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SERC/Urban and Spatial Programme Discussion Paper
Does Self-Employment Measure Entrepreneurship? Evidence from Great Britain
Giulia Faggio and Olmo Silva
May 2012
Paper No' SERCDP0109:
Full Paper (pdf)

JEL Classification: L26; J21; R12; R23

Tags: entrepreneurship; self-employment; spatial distribution

Research on entrepreneurship often uses information on self-employment to proxy for business creation and innovative behaviour. However, little evidence has been collected on the link between these measures. In this paper, we use data from the UK Labour Force Survey (LFS) combined with data from the Business Structure Database (BSD), and the Community Innovation Survey (CIS) to study the relation between self-employment, business creation and innovation. In order to do so, we aggregate individual and firm-level data at the Travel-to-Work Area (TTWA) and investigate how the incidence of self-employment correlates with the density of business start-ups and innovative firms. Our results show that in urban areas a higher incidence of self-employment positively and strongly correlates with more business creation and innovation, but this is not true for rural areas. Further analysis suggests that this urban/rural divide is related to lack of employment opportunities in rural areas, which might push some workers into self-employment as a last resort option.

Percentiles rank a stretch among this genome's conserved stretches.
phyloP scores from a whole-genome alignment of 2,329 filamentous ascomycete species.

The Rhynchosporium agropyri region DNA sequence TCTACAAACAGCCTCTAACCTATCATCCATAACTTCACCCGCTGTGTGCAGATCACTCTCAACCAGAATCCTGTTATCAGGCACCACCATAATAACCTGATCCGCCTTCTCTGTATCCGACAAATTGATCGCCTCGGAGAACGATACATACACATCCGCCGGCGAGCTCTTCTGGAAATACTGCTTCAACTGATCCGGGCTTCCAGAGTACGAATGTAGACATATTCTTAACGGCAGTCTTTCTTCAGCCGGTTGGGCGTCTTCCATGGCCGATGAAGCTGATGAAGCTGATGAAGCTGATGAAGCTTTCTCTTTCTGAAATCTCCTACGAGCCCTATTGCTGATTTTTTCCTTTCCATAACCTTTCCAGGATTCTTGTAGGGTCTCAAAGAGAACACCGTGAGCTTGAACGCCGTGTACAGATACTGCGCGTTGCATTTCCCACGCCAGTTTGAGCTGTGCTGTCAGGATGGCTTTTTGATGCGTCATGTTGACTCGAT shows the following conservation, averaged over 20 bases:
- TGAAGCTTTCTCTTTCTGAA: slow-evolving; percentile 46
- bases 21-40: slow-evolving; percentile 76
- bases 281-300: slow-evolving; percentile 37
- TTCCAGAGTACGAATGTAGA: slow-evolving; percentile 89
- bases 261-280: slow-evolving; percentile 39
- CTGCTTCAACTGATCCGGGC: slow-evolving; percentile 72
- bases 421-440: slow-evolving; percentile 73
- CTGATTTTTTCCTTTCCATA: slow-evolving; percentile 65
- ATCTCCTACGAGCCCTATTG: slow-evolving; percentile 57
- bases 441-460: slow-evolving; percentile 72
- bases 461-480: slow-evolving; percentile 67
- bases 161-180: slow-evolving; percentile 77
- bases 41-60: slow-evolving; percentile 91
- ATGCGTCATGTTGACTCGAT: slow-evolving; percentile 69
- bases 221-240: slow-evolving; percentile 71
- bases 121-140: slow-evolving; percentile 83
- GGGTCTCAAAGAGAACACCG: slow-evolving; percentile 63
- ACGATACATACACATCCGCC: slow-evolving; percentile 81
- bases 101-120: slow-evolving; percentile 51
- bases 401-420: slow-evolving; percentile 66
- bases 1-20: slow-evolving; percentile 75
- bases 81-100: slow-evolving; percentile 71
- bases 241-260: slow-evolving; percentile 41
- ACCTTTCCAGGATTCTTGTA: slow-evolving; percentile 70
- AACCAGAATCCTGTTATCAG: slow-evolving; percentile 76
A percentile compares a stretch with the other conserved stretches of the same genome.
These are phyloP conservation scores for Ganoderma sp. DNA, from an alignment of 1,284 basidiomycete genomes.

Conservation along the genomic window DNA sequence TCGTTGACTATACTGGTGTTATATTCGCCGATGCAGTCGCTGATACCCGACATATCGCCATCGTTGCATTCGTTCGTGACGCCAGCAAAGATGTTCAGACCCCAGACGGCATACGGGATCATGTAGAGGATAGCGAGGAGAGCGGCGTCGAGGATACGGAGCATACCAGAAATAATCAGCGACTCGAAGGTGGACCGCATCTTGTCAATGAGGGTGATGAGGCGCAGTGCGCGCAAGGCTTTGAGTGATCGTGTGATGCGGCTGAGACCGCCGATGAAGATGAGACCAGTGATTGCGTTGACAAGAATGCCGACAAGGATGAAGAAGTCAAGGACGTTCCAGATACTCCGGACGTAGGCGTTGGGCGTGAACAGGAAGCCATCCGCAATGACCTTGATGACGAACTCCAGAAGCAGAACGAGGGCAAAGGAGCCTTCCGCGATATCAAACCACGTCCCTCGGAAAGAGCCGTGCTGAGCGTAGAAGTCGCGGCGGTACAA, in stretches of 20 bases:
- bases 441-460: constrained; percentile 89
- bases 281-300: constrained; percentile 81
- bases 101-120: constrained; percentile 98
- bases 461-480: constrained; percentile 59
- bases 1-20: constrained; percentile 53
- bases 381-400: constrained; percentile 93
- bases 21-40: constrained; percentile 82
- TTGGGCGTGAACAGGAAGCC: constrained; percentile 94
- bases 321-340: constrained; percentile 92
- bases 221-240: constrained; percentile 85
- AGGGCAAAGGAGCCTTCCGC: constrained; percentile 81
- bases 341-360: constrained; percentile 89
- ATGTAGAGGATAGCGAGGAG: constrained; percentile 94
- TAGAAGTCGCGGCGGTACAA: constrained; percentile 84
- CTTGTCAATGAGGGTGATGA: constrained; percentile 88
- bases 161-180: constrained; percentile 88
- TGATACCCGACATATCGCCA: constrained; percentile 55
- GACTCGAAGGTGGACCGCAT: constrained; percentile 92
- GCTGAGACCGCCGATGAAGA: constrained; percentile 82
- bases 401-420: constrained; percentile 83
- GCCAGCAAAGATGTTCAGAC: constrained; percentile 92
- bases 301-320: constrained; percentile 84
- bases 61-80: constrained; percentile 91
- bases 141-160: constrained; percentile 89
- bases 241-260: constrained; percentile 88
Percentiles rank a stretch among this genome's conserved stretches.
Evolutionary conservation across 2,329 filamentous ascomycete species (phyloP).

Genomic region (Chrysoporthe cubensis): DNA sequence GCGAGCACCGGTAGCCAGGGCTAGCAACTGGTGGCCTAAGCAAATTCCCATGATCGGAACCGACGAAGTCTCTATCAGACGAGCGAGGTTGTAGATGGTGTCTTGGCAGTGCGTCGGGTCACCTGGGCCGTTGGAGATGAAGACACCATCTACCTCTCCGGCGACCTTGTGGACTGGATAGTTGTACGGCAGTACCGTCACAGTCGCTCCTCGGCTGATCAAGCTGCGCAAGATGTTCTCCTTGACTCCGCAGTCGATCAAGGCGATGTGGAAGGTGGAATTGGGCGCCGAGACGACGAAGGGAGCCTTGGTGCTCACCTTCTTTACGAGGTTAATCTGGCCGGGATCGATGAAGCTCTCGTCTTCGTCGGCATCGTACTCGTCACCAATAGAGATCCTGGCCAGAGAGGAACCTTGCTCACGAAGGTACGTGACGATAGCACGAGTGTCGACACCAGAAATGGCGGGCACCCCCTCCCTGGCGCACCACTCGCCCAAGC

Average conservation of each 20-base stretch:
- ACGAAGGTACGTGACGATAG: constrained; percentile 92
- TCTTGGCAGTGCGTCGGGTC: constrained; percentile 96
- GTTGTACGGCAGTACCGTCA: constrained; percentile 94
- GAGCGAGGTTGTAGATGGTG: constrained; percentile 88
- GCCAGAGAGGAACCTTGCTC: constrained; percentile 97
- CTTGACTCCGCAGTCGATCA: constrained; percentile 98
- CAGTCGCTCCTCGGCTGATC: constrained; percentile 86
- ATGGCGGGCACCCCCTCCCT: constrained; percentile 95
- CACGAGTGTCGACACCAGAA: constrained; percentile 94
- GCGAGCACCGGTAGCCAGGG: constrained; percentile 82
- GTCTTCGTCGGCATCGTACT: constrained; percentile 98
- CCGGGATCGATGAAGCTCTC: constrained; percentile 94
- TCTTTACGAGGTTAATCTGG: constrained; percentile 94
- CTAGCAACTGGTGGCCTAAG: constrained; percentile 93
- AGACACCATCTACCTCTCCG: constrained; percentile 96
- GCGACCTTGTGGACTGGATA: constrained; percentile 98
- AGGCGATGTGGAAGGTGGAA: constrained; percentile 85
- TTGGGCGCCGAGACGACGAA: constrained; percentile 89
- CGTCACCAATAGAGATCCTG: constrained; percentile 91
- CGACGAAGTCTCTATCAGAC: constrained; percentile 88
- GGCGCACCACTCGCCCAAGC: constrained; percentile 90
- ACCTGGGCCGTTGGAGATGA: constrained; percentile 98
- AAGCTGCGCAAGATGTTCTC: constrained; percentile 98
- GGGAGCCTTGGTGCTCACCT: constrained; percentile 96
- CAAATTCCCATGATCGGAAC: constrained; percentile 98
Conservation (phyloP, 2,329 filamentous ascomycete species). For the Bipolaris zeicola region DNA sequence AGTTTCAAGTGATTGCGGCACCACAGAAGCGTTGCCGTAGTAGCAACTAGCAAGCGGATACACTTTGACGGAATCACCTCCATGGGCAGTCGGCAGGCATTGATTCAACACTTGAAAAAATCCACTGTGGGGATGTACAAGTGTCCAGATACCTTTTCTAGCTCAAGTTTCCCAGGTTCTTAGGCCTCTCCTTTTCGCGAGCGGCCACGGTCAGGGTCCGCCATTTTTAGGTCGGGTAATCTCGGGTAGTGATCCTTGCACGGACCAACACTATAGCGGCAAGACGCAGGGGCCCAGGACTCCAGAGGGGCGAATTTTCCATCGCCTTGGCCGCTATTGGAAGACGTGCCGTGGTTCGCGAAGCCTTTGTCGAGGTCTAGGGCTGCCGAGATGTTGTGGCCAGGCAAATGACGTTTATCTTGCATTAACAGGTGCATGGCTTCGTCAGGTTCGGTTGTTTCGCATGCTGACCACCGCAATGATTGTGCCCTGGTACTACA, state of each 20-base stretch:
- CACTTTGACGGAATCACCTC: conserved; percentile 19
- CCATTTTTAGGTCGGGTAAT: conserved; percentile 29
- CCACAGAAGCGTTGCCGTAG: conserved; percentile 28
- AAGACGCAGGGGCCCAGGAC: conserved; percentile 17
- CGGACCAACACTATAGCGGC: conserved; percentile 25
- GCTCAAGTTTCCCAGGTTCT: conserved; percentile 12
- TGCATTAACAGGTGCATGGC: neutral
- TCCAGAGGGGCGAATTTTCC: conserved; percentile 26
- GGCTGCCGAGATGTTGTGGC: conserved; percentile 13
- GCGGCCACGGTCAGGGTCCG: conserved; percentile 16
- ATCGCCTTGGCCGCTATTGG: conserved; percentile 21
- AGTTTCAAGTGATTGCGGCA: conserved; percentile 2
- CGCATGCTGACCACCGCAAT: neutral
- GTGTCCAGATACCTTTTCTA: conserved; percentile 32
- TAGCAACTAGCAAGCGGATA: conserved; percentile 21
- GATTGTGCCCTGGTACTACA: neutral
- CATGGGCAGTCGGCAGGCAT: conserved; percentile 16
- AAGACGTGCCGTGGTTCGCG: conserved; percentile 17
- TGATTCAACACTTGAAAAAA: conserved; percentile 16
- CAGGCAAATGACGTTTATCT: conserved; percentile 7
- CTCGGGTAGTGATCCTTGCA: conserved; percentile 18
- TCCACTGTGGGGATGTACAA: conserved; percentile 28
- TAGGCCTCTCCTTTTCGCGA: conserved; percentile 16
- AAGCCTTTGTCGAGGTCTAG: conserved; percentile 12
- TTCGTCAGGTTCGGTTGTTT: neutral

This paper has been published as:
Self-Employment and Entrepreneurship in Urban and Rural Labour Markets, Giulia Faggio and Olmo Silva, Journal of Urban Economics, Volume 83, Issue 1, November 2014